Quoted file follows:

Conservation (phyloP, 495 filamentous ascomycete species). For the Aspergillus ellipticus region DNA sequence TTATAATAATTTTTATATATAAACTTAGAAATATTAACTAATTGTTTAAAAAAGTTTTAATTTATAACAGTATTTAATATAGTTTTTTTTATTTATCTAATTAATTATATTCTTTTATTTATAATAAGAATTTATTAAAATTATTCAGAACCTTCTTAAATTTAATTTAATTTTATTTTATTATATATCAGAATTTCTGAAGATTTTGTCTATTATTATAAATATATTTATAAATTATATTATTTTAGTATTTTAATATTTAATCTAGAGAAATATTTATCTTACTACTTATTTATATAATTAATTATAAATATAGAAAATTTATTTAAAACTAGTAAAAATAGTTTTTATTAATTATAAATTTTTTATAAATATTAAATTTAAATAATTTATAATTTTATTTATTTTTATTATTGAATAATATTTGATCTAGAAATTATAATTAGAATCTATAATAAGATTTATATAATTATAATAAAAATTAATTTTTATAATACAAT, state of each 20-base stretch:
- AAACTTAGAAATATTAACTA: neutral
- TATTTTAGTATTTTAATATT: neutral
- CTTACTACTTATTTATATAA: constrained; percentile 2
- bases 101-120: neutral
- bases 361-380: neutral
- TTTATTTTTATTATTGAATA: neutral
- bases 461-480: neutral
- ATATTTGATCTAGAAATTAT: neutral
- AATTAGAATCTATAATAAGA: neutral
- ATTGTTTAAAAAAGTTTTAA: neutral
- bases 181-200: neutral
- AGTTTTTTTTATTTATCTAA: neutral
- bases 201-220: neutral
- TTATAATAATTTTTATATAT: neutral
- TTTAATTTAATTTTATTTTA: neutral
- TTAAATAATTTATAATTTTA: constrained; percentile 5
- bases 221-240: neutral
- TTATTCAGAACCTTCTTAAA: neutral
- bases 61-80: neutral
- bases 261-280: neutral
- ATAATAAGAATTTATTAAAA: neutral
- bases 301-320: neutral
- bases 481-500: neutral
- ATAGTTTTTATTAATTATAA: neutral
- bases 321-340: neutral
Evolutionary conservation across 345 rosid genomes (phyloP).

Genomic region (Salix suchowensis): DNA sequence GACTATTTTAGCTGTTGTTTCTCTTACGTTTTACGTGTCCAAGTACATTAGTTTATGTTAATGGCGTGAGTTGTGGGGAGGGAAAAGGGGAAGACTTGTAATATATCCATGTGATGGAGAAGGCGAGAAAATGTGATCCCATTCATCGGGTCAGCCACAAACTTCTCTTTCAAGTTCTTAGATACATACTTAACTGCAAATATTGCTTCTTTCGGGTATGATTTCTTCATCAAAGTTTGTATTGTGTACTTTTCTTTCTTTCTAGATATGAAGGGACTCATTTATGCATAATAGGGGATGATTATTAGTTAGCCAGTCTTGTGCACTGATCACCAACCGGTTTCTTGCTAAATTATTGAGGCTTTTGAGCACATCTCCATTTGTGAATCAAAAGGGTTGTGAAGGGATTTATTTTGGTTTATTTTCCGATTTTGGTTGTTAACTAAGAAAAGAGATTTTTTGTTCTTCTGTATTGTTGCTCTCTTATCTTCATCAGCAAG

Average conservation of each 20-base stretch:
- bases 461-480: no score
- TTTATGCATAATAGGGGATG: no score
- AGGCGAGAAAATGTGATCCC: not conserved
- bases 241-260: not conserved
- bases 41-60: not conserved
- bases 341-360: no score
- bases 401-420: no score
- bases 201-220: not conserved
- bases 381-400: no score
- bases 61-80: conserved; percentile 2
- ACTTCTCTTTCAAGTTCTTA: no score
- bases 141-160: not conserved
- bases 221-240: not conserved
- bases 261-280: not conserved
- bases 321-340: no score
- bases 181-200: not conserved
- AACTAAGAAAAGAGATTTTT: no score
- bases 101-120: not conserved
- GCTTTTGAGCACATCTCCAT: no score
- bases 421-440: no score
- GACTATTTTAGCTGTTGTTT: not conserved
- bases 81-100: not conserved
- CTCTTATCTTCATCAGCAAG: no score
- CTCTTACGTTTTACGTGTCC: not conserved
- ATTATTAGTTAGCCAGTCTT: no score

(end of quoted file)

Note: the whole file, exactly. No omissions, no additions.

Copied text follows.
Conservation (phyloP, 495 filamentous ascomycete species). For the Aspergillus ellipticus region DNA sequence TTATAATAATTTTTATATATAAACTTAGAAATATTAACTAATTGTTTAAAAAAGTTTTAATTTATAACAGTATTTAATATAGTTTTTTTTATTTATCTAATTAATTATATTCTTTTATTTATAATAAGAATTTATTAAAATTATTCAGAACCTTCTTAAATTTAATTTAATTTTATTTTATTATATATCAGAATTTCTGAAGATTTTGTCTATTATTATAAATATATTTATAAATTATATTATTTTAGTATTTTAATATTTAATCTAGAGAAATATTTATCTTACTACTTATTTATATAATTAATTATAAATATAGAAAATTTATTTAAAACTAGTAAAAATAGTTTTTATTAATTATAAATTTTTTATAAATATTAAATTTAAATAATTTATAATTTTATTTATTTTTATTATTGAATAATATTTGATCTAGAAATTATAATTAGAATCTATAATAAGATTTATATAATTATAATAAAAATTAATTTTTATAATACAAT, state of each 20-base stretch:
- AAACTTAGAAATATTAACTA: neutral
- TATTTTAGTATTTTAATATT: neutral
- CTTACTACTTATTTATATAA: constrained; percentile 2
- bases 101-120: neutral
- bases 361-380: neutral
- TTTATTTTTATTATTGAATA: neutral
- bases 461-480: neutral
- ATATTTGATCTAGAAATTAT: neutral
- AATTAGAATCTATAATAAGA: neutral
- ATTGTTTAAAAAAGTTTTAA: neutral
- bases 181-200: neutral
- AGTTTTTTTTATTTATCTAA: neutral
- bases 201-220: neutral
- TTATAATAATTTTTATATAT: neutral
- TTTAATTTAATTTTATTTTA: neutral
- TTAAATAATTTATAATTTTA: constrained; percentile 5
- bases 221-240: neutral
- TTATTCAGAACCTTCTTAAA: neutral
- bases 61-80: neutral
- bases 261-280: neutral
- ATAATAAGAATTTATTAAAA: neutral
- bases 301-320: neutral
- bases 481-500: neutral
- ATAGTTTTTATTAATTATAA: neutral
- bases 321-340: neutral
Evolutionary conservation across 345 rosid genomes (phyloP).

Genomic region (Salix suchowensis): DNA sequence GACTATTTTAGCTGTTGTTTCTCTTACGTTTTACGTGTCCAAGTACATTAGTTTATGTTAATGGCGTGAGTTGTGGGGAGGGAAAAGGGGAAGACTTGTAATATATCCATGTGATGGAGAAGGCGAGAAAATGTGATCCCATTCATCGGGTCAGCCACAAACTTCTCTTTCAAGTTCTTAGATACATACTTAACTGCAAATATTGCTTCTTTCGGGTATGATTTCTTCATCAAAGTTTGTATTGTGTACTTTTCTTTCTTTCTAGATATGAAGGGACTCATTTATGCATAATAGGGGATGATTATTAGTTAGCCAGTCTTGTGCACTGATCACCAACCGGTTTCTTGCTAAATTATTGAGGCTTTTGAGCACATCTCCATTTGTGAATCAAAAGGGTTGTGAAGGGATTTATTTTGGTTTATTTTCCGATTTTGGTTGTTAACTAAGAAAAGAGATTTTTTGTTCTTCTGTATTGTTGCTCTCTTATCTTCATCAGCAAG

Average conservation of each 20-base stretch:
- bases 461-480: no score
- TTTATGCATAATAGGGGATG: no score
- AGGCGAGAAAATGTGATCCC: not conserved
- bases 241-260: not conserved
- bases 41-60: not conserved
- bases 341-360: no score
- bases 401-420: no score
- bases 201-220: not conserved
- bases 381-400: no score
- bases 61-80: conserved; percentile 2
- ACTTCTCTTTCAAGTTCTTA: no score
- bases 141-160: not conserved
- bases 221-240: not conserved
- bases 261-280: not conserved
- bases 321-340: no score
- bases 181-200: not conserved
- AACTAAGAAAAGAGATTTTT: no score
- bases 101-120: not conserved
- GCTTTTGAGCACATCTCCAT: no score
- bases 421-440: no score
- GACTATTTTAGCTGTTGTTT: not conserved
- bases 81-100: not conserved
- CTCTTATCTTCATCAGCAAG: no score
- CTCTTACGTTTTACGTGTCC: not conserved
- ATTATTAGTTAGCCAGTCTT: no score